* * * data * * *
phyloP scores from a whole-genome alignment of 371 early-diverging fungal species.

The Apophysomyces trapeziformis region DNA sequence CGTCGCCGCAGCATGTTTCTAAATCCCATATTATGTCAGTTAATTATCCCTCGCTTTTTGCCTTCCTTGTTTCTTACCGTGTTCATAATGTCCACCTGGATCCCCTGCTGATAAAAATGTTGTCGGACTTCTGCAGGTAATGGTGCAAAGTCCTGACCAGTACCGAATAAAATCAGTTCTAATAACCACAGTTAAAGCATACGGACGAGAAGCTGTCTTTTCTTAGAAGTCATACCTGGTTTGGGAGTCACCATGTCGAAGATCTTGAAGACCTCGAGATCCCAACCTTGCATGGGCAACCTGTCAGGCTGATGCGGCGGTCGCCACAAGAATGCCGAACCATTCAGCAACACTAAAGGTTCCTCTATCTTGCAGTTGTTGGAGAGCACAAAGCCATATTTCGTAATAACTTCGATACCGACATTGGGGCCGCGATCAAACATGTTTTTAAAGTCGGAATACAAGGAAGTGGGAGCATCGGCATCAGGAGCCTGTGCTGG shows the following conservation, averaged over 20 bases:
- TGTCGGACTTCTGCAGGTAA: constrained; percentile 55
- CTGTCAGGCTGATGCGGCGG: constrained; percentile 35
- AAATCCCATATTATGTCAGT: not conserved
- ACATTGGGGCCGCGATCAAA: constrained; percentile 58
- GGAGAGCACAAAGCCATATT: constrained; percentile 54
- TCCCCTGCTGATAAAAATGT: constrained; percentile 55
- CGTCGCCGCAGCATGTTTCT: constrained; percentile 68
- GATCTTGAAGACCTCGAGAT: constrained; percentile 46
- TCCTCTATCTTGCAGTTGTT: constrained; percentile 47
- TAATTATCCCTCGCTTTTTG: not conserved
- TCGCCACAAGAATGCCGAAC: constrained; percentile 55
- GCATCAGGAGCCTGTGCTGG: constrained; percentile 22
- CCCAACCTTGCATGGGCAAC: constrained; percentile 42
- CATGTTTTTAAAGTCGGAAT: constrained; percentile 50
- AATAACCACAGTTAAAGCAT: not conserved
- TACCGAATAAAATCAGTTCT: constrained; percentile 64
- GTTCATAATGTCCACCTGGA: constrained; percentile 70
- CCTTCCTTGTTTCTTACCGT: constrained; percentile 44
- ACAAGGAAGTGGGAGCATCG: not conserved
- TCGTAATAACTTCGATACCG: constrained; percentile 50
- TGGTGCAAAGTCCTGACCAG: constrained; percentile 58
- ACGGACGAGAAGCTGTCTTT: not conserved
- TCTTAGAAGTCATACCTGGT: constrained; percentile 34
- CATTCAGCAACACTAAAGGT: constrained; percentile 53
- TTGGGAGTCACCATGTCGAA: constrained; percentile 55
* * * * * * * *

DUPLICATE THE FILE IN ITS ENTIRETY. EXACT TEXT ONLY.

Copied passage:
phyloP scores from a whole-genome alignment of 371 early-diverging fungal species.

The Apophysomyces trapeziformis region DNA sequence CGTCGCCGCAGCATGTTTCTAAATCCCATATTATGTCAGTTAATTATCCCTCGCTTTTTGCCTTCCTTGTTTCTTACCGTGTTCATAATGTCCACCTGGATCCCCTGCTGATAAAAATGTTGTCGGACTTCTGCAGGTAATGGTGCAAAGTCCTGACCAGTACCGAATAAAATCAGTTCTAATAACCACAGTTAAAGCATACGGACGAGAAGCTGTCTTTTCTTAGAAGTCATACCTGGTTTGGGAGTCACCATGTCGAAGATCTTGAAGACCTCGAGATCCCAACCTTGCATGGGCAACCTGTCAGGCTGATGCGGCGGTCGCCACAAGAATGCCGAACCATTCAGCAACACTAAAGGTTCCTCTATCTTGCAGTTGTTGGAGAGCACAAAGCCATATTTCGTAATAACTTCGATACCGACATTGGGGCCGCGATCAAACATGTTTTTAAAGTCGGAATACAAGGAAGTGGGAGCATCGGCATCAGGAGCCTGTGCTGG shows the following conservation, averaged over 20 bases:
- TGTCGGACTTCTGCAGGTAA: constrained; percentile 55
- CTGTCAGGCTGATGCGGCGG: constrained; percentile 35
- AAATCCCATATTATGTCAGT: not conserved
- ACATTGGGGCCGCGATCAAA: constrained; percentile 58
- GGAGAGCACAAAGCCATATT: constrained; percentile 54
- TCCCCTGCTGATAAAAATGT: constrained; percentile 55
- CGTCGCCGCAGCATGTTTCT: constrained; percentile 68
- GATCTTGAAGACCTCGAGAT: constrained; percentile 46
- TCCTCTATCTTGCAGTTGTT: constrained; percentile 47
- TAATTATCCCTCGCTTTTTG: not conserved
- TCGCCACAAGAATGCCGAAC: constrained; percentile 55
- GCATCAGGAGCCTGTGCTGG: constrained; percentile 22
- CCCAACCTTGCATGGGCAAC: constrained; percentile 42
- CATGTTTTTAAAGTCGGAAT: constrained; percentile 50
- AATAACCACAGTTAAAGCAT: not conserved
- TACCGAATAAAATCAGTTCT: constrained; percentile 64
- GTTCATAATGTCCACCTGGA: constrained; percentile 70
- CCTTCCTTGTTTCTTACCGT: constrained; percentile 44
- ACAAGGAAGTGGGAGCATCG: not conserved
- TCGTAATAACTTCGATACCG: constrained; percentile 50
- TGGTGCAAAGTCCTGACCAG: constrained; percentile 58
- ACGGACGAGAAGCTGTCTTT: not conserved
- TCTTAGAAGTCATACCTGGT: constrained; percentile 34
- CATTCAGCAACACTAAAGGT: constrained; percentile 53
- TTGGGAGTCACCATGTCGAA: constrained; percentile 55